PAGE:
Book: Uncomfortable Conversations with a Black Man (Flatiron Books, 2020)
Many people in our country felt that the killing of George Floyd was a turning point that spurred them to new action on issues of racial justice in America. Emmanuel Acho is one of those people, and I thank God for this peacemaking book.
Acho has a knack for breaking down complex and (yes) uncomfortable topics into accessible, real insights that crystallize and illuminate what it’s like to be a black man in this country. Acho is the son of Nigerian immigrants who grew up in America and has been a prep school student, professional football player, a sports analyst and broadcaster, and he holds a master’s degree in sports psychology.
In the wake of the Floyd killing, he began a new chapter of peacemaking work, beginning by producing and distributing a series of videos
addressing hard questions related to race. The videos grew into this book, which cuts through the noise, addressing often unspoken questions about labels and names, implicit bias, white privilege, cultural appropriation and so-called “reverse racism,” among many other topics that often feel off-limits in polite conversation.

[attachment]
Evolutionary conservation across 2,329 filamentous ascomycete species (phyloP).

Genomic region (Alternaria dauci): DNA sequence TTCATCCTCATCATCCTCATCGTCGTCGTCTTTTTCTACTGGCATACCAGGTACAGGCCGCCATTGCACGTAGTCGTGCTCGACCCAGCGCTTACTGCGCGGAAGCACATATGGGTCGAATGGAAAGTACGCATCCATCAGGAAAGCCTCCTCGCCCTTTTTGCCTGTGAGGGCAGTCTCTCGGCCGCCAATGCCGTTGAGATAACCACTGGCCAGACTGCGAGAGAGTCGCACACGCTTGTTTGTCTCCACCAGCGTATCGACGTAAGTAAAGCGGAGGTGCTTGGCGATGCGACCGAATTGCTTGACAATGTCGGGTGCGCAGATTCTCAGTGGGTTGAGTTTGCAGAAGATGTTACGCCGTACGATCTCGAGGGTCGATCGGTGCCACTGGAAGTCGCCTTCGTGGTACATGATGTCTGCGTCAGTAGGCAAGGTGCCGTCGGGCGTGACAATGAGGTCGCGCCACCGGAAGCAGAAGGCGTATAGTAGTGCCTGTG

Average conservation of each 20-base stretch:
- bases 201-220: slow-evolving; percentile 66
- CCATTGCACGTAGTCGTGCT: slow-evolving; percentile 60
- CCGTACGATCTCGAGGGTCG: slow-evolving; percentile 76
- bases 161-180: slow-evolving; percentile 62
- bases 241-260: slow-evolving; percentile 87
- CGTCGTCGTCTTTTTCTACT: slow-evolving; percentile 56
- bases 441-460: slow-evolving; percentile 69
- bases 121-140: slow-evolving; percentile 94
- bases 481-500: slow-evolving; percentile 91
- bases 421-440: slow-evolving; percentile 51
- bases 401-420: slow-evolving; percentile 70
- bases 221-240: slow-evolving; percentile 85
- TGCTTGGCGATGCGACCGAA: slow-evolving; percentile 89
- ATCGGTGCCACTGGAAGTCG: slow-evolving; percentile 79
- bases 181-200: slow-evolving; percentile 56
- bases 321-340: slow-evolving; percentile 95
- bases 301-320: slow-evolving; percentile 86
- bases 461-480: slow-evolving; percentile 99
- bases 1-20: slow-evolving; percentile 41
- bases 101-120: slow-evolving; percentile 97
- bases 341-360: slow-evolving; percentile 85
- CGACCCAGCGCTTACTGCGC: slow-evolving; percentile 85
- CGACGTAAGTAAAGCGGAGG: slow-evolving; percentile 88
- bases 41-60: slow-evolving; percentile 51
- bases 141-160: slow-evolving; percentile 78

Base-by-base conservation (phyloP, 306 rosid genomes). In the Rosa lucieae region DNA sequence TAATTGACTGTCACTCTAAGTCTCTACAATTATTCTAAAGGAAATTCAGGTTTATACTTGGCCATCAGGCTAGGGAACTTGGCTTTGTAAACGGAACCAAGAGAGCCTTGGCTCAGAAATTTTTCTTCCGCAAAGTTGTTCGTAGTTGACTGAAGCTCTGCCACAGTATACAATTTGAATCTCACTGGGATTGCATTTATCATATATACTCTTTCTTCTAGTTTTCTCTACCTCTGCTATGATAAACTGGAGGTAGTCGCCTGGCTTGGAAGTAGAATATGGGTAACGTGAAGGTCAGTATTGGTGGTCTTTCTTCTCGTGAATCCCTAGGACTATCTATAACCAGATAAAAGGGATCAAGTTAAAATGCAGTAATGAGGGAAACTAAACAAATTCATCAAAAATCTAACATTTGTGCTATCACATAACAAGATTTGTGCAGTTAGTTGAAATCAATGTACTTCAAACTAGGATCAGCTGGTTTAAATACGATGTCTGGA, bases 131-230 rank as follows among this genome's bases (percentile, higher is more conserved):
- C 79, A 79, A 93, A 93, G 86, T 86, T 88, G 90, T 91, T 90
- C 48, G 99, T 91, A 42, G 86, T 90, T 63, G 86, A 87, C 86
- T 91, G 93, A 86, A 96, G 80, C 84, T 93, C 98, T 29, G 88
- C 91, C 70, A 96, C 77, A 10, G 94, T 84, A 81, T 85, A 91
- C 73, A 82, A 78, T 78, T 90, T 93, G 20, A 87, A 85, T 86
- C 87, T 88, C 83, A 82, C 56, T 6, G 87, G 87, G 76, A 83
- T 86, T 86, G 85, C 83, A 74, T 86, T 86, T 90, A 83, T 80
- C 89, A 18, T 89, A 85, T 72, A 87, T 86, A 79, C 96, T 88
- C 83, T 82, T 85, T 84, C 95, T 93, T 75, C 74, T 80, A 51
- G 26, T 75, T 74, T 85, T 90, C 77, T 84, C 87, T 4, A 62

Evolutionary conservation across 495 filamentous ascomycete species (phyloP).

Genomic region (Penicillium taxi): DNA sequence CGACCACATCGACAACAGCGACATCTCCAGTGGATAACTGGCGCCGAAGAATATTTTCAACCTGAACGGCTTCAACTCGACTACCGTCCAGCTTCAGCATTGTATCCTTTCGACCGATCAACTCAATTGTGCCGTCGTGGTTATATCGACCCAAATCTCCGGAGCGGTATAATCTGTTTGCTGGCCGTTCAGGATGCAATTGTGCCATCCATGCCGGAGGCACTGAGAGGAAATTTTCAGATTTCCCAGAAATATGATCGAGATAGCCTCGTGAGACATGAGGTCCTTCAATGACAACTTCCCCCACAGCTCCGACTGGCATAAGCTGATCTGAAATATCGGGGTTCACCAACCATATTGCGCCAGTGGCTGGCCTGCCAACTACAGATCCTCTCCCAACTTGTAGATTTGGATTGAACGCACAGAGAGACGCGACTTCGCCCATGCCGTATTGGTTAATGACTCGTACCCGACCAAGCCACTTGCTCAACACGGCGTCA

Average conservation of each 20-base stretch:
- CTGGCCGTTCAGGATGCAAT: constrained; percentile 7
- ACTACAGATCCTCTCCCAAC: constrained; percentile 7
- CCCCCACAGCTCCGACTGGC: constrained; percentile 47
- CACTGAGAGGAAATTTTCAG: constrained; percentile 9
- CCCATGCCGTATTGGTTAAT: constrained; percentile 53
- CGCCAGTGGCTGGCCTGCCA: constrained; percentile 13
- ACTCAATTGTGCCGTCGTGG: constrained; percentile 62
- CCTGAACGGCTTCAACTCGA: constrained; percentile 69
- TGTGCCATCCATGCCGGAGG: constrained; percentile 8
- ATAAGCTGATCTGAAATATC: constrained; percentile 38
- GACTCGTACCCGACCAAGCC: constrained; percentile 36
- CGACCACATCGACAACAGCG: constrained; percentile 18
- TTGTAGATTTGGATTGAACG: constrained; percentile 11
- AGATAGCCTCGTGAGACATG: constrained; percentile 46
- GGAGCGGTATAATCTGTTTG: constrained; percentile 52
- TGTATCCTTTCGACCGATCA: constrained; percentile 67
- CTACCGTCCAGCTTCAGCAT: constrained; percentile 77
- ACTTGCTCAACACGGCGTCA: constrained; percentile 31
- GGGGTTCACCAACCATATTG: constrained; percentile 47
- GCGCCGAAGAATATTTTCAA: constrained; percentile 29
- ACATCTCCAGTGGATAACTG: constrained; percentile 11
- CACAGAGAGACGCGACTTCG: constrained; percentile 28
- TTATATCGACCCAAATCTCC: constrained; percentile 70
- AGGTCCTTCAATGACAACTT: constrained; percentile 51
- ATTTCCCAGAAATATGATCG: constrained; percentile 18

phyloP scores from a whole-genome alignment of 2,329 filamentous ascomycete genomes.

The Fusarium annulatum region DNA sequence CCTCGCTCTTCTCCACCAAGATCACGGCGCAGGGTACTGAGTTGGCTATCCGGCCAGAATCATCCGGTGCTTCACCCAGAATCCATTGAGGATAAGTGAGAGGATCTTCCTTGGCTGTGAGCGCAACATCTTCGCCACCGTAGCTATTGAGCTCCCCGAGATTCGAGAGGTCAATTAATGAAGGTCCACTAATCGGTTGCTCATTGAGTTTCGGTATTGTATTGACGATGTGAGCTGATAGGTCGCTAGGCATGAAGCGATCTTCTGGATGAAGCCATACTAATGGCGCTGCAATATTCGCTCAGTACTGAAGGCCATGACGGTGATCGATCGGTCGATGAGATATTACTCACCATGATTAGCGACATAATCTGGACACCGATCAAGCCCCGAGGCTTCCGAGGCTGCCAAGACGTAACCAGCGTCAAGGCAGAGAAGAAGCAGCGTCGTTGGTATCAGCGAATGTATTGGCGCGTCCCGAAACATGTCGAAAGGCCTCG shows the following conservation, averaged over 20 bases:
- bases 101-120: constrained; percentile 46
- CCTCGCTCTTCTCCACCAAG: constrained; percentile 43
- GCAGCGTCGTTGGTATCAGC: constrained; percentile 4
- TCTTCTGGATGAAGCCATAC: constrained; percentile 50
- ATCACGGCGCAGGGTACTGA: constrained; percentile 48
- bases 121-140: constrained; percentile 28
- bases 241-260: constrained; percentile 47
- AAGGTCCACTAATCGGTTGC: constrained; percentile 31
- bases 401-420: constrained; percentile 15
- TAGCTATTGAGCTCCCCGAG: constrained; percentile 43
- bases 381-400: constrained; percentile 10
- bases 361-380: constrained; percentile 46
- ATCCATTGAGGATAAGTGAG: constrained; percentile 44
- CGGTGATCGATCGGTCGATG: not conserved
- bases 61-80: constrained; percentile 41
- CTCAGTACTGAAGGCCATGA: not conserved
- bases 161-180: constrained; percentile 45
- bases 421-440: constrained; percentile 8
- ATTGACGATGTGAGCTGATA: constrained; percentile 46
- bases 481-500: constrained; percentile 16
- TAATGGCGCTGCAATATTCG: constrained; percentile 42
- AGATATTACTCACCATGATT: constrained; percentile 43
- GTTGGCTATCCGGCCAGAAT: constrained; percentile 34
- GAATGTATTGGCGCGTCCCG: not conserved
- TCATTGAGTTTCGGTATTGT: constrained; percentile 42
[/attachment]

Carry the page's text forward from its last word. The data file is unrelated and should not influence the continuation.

Acho is a man of faith, who credits Jesus as his model for how to love in a broken world, and a sense of pragmatic hope undergirds his words. His voice embodies a unique and godly combination of directness and grace that make it a shining example of deft intercultural diplomacy.
As I read, I began to think of Acho as the “tough but fair” teacher/coach/boss who knows you might dread to hear the words he’s using to describe today’s assignment/workout/project, but you respect him enough to do the work anyway. And as you do the work, you become wiser, stronger, and more effective because you chose to follow his lead.
The book jacket cover says it best: this book is “an essential guide to the conversations we should all be having to increase our understanding and join the anti-racist fight.” As someone who is interested in rolling up my sleeves and understanding the deeply embedded and abiding sin of racism in our society, I found this book to be a healing balm and I recommend it most highly.
Illuminating interview of author by psychologist Brené Brown:
Reviewed by Vanessa Griffin, Member of the FPC Anti-Racism & Equity Task Force